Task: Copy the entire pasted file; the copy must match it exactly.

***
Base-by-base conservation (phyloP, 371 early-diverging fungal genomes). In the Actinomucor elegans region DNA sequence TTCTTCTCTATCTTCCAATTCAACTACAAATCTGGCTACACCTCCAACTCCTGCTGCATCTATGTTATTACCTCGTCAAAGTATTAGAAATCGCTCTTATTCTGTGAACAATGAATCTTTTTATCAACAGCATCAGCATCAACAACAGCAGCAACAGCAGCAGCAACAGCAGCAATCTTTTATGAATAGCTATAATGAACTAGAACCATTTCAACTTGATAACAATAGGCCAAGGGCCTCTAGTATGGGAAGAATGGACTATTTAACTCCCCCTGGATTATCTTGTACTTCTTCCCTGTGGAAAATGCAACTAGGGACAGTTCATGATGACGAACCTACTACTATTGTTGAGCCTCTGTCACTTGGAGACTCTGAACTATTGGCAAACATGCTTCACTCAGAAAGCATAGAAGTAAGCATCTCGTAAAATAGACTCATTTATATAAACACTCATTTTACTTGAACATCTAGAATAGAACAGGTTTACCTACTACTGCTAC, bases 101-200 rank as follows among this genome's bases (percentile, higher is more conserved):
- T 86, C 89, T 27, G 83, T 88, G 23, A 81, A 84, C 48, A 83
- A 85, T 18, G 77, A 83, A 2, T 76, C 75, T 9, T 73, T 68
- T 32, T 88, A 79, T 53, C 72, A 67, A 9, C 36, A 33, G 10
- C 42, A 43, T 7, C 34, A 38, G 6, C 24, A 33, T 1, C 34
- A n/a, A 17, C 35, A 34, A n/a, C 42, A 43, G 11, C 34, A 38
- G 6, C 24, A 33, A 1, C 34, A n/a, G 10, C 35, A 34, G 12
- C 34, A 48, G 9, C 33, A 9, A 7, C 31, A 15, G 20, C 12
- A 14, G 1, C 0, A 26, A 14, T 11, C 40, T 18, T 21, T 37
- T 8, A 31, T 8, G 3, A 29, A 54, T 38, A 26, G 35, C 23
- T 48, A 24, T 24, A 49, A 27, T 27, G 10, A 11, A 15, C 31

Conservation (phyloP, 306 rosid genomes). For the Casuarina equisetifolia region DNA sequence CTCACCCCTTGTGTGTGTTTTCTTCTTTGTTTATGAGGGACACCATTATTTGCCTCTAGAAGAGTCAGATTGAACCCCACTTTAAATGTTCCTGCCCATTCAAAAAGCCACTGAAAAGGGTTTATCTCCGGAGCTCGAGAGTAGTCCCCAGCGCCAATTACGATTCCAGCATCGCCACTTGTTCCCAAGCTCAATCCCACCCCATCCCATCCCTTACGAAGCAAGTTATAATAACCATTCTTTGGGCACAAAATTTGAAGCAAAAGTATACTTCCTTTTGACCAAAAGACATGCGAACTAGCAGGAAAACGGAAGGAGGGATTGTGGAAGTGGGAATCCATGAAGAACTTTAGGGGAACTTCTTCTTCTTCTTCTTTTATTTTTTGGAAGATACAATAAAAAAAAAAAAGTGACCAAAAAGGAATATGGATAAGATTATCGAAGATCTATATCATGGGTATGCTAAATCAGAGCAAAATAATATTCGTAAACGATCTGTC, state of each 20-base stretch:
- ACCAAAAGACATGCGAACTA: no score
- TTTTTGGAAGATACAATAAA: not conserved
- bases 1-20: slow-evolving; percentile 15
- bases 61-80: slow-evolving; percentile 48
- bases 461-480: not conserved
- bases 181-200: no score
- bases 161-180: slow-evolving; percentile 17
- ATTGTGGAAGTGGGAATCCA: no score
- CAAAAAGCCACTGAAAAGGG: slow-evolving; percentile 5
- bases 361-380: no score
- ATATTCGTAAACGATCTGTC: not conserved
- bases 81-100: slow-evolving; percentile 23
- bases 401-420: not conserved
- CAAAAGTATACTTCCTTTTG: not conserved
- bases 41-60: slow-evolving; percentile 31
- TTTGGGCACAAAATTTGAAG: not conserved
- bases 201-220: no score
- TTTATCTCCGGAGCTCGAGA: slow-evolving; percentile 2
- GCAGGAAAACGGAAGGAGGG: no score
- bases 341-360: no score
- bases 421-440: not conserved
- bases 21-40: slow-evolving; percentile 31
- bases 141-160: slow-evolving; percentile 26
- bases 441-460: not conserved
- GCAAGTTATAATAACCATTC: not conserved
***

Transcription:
Base-by-base conservation (phyloP, 371 early-diverging fungal genomes). In the Actinomucor elegans region DNA sequence TTCTTCTCTATCTTCCAATTCAACTACAAATCTGGCTACACCTCCAACTCCTGCTGCATCTATGTTATTACCTCGTCAAAGTATTAGAAATCGCTCTTATTCTGTGAACAATGAATCTTTTTATCAACAGCATCAGCATCAACAACAGCAGCAACAGCAGCAGCAACAGCAGCAATCTTTTATGAATAGCTATAATGAACTAGAACCATTTCAACTTGATAACAATAGGCCAAGGGCCTCTAGTATGGGAAGAATGGACTATTTAACTCCCCCTGGATTATCTTGTACTTCTTCCCTGTGGAAAATGCAACTAGGGACAGTTCATGATGACGAACCTACTACTATTGTTGAGCCTCTGTCACTTGGAGACTCTGAACTATTGGCAAACATGCTTCACTCAGAAAGCATAGAAGTAAGCATCTCGTAAAATAGACTCATTTATATAAACACTCATTTTACTTGAACATCTAGAATAGAACAGGTTTACCTACTACTGCTAC, bases 101-200 rank as follows among this genome's bases (percentile, higher is more conserved):
- T 86, C 89, T 27, G 83, T 88, G 23, A 81, A 84, C 48, A 83
- A 85, T 18, G 77, A 83, A 2, T 76, C 75, T 9, T 73, T 68
- T 32, T 88, A 79, T 53, C 72, A 67, A 9, C 36, A 33, G 10
- C 42, A 43, T 7, C 34, A 38, G 6, C 24, A 33, T 1, C 34
- A n/a, A 17, C 35, A 34, A n/a, C 42, A 43, G 11, C 34, A 38
- G 6, C 24, A 33, A 1, C 34, A n/a, G 10, C 35, A 34, G 12
- C 34, A 48, G 9, C 33, A 9, A 7, C 31, A 15, G 20, C 12
- A 14, G 1, C 0, A 26, A 14, T 11, C 40, T 18, T 21, T 37
- T 8, A 31, T 8, G 3, A 29, A 54, T 38, A 26, G 35, C 23
- T 48, A 24, T 24, A 49, A 27, T 27, G 10, A 11, A 15, C 31

Conservation (phyloP, 306 rosid genomes). For the Casuarina equisetifolia region DNA sequence CTCACCCCTTGTGTGTGTTTTCTTCTTTGTTTATGAGGGACACCATTATTTGCCTCTAGAAGAGTCAGATTGAACCCCACTTTAAATGTTCCTGCCCATTCAAAAAGCCACTGAAAAGGGTTTATCTCCGGAGCTCGAGAGTAGTCCCCAGCGCCAATTACGATTCCAGCATCGCCACTTGTTCCCAAGCTCAATCCCACCCCATCCCATCCCTTACGAAGCAAGTTATAATAACCATTCTTTGGGCACAAAATTTGAAGCAAAAGTATACTTCCTTTTGACCAAAAGACATGCGAACTAGCAGGAAAACGGAAGGAGGGATTGTGGAAGTGGGAATCCATGAAGAACTTTAGGGGAACTTCTTCTTCTTCTTCTTTTATTTTTTGGAAGATACAATAAAAAAAAAAAAGTGACCAAAAAGGAATATGGATAAGATTATCGAAGATCTATATCATGGGTATGCTAAATCAGAGCAAAATAATATTCGTAAACGATCTGTC, state of each 20-base stretch:
- ACCAAAAGACATGCGAACTA: no score
- TTTTTGGAAGATACAATAAA: not conserved
- bases 1-20: slow-evolving; percentile 15
- bases 61-80: slow-evolving; percentile 48
- bases 461-480: not conserved
- bases 181-200: no score
- bases 161-180: slow-evolving; percentile 17
- ATTGTGGAAGTGGGAATCCA: no score
- CAAAAAGCCACTGAAAAGGG: slow-evolving; percentile 5
- bases 361-380: no score
- ATATTCGTAAACGATCTGTC: not conserved
- bases 81-100: slow-evolving; percentile 23
- bases 401-420: not conserved
- CAAAAGTATACTTCCTTTTG: not conserved
- bases 41-60: slow-evolving; percentile 31
- TTTGGGCACAAAATTTGAAG: not conserved
- bases 201-220: no score
- TTTATCTCCGGAGCTCGAGA: slow-evolving; percentile 2
- GCAGGAAAACGGAAGGAGGG: no score
- bases 341-360: no score
- bases 421-440: not conserved
- bases 21-40: slow-evolving; percentile 31
- bases 141-160: slow-evolving; percentile 26
- bases 441-460: not conserved
- GCAAGTTATAATAACCATTC: not conserved